Pratyahara is often defined as the conscious withdrawal of energy from the senses. This practice leads to a profound state of relaxation, expanded self-awareness and inner stability. They help us master both the body and the mind.
It takes skill to step back and disengage from the forward momentum of life, long enough to deeply relax and rejuvenate.
Sense withdrawal, pratyahara, rests on the solid foundation of a steady,comfortable posture and a deep, calm breath. Without these two steps, sense withdrawal becomes a battle. With posture and breath regulated, pratyahara comes much more naturally.
Sense withdrawal is a mental function: Withdrawing the senses does not mean just regulating the physical sense organs, such as closing the eyelids or lying physically still. The senses are a mental function, and whenever that mental function is drawn to the objects of the mind field, there is active engagement of the senses. It doesn't really matter whether that mental object is coming from the outside (such as through the eyes), or arising from the memory. It is this internal withdrawal of sensory attention to the mental objects that is the process of pratyahara.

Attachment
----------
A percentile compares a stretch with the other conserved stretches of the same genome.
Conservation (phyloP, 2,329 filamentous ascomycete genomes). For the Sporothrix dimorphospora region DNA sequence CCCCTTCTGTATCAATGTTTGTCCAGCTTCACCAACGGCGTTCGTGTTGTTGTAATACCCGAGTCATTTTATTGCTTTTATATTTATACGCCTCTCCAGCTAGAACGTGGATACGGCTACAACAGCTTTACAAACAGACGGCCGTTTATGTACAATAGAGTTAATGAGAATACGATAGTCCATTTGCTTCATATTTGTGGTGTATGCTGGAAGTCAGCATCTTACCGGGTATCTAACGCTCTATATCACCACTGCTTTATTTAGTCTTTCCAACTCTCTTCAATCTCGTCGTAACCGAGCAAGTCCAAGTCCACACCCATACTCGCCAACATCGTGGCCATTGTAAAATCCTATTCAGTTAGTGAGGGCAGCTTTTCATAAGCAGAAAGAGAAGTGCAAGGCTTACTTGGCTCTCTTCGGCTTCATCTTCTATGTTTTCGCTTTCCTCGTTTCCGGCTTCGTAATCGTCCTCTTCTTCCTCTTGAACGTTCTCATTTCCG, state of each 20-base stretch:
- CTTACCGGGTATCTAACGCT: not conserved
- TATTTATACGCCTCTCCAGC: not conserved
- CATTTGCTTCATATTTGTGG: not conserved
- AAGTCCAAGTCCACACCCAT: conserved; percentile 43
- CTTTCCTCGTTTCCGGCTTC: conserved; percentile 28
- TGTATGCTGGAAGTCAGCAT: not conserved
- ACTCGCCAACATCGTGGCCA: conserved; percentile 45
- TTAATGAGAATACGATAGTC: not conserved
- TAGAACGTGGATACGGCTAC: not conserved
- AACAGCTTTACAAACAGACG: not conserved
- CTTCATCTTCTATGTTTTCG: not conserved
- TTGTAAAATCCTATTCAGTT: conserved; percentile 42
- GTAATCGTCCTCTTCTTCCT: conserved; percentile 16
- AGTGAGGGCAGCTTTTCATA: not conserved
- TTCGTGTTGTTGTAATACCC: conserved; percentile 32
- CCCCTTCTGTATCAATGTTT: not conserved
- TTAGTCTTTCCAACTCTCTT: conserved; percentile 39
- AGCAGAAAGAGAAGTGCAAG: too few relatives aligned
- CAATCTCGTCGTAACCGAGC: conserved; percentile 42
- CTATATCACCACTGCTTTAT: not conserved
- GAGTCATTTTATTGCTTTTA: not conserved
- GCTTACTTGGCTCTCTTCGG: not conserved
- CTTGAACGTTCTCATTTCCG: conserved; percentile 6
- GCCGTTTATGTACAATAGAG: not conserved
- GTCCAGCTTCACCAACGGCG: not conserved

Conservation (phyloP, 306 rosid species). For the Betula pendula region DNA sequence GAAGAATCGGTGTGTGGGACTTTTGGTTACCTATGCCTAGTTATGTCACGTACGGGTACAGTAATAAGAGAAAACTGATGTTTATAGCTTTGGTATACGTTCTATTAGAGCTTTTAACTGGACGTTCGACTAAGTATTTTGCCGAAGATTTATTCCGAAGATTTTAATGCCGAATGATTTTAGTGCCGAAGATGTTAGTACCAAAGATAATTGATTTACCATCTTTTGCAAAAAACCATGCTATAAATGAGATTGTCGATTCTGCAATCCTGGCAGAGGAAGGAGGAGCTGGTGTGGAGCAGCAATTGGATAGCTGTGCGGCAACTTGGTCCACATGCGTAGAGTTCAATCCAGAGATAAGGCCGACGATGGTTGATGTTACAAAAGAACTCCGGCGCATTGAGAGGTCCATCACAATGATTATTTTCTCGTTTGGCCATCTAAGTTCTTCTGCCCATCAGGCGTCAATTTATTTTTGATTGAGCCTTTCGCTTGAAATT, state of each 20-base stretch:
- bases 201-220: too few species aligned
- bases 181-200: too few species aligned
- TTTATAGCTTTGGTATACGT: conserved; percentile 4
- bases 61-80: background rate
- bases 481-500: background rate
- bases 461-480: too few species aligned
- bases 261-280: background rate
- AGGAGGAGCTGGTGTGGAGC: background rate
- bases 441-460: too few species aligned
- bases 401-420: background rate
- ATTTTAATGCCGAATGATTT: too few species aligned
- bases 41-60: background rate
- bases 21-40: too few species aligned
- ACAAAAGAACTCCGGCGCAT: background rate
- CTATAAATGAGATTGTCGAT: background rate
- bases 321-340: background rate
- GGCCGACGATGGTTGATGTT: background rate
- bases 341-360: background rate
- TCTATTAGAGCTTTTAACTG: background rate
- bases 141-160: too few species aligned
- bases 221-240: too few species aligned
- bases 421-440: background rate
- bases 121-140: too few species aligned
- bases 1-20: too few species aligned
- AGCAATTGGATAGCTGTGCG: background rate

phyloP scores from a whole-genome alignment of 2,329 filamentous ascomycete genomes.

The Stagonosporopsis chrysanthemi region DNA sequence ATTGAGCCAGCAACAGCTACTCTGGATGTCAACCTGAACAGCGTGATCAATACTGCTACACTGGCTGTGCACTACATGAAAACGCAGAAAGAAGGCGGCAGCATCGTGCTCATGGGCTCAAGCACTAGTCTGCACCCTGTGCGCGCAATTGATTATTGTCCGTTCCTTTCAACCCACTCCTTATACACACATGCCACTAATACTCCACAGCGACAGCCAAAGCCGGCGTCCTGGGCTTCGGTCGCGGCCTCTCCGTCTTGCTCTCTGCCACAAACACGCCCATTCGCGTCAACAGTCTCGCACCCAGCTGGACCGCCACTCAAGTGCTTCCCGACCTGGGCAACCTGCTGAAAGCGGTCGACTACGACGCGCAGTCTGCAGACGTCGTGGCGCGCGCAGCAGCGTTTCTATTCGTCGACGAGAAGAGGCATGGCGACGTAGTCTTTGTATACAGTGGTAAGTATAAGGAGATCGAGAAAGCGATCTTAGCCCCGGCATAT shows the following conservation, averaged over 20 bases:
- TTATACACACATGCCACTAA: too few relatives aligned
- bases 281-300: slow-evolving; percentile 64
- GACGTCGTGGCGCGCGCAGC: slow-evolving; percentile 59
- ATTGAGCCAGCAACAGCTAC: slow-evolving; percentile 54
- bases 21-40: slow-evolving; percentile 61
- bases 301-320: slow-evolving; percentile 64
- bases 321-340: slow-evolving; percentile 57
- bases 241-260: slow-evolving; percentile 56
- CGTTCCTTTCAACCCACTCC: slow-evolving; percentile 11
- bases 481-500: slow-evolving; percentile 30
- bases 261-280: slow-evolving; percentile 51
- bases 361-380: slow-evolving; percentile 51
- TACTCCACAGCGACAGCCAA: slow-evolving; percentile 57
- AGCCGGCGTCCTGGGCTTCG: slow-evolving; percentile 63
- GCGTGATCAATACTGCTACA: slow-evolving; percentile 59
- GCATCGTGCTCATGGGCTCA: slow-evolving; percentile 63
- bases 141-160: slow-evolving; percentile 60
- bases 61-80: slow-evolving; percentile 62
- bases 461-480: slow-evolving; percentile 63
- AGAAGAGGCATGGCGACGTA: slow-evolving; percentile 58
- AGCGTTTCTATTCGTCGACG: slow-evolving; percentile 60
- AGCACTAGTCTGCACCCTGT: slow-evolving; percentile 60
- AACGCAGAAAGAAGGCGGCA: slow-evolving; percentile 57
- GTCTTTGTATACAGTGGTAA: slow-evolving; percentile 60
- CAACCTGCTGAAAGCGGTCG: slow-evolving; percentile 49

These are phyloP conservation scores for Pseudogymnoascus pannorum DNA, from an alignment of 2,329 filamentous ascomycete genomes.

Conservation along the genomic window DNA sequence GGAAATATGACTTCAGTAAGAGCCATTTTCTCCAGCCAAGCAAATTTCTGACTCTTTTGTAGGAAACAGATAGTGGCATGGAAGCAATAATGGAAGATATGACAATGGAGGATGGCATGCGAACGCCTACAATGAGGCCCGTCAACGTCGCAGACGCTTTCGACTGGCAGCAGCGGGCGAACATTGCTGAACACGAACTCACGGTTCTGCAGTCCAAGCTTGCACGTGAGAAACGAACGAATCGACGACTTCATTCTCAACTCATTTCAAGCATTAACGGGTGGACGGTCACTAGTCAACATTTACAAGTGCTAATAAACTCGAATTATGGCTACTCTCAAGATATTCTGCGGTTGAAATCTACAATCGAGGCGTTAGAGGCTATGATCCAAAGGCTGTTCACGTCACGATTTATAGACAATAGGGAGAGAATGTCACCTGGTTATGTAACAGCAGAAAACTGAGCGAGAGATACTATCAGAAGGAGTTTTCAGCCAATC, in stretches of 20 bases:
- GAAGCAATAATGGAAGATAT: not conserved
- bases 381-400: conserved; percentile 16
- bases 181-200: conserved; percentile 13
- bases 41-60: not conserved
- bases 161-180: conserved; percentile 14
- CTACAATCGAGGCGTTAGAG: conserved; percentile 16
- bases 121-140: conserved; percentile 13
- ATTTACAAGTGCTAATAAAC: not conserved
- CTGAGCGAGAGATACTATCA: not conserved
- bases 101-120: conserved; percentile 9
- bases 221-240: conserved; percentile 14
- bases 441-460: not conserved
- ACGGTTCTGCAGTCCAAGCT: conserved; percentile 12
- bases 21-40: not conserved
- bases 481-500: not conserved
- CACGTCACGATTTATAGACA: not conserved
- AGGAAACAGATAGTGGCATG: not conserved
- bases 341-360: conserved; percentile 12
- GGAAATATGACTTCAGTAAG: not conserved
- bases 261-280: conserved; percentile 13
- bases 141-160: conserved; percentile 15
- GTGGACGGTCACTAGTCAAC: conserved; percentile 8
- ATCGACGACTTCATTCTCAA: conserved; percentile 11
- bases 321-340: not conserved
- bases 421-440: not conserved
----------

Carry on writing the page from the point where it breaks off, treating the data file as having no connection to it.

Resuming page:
One way to begin to understand Pratyahara on an experiential level is to focus on the familiar posture of Savasana (corpse pose). This pose is done lying on your mat and is the practice of relaxing deeply. The first stage of Savasana involves physiological relaxation. In this stage as you become comfortable there is first an awareness of the muscles gradually relaxing, of the breath slowing and finally of the body completely letting go. While amazing, this first stage is only the beginning of the practice.
In the second stage, you are withdrawing from the external world without completely losing contact with it. This withdrawal is the experience of pratyahara. This experience has been described as feeling like you are at the bottom of a well. You register the sounds that occur around you, for example but those sounds do not create a disturbance in your body or mind. It is this state of non-reaction that is pratyahara. You still register input from your sense organs, but you don't react to that input.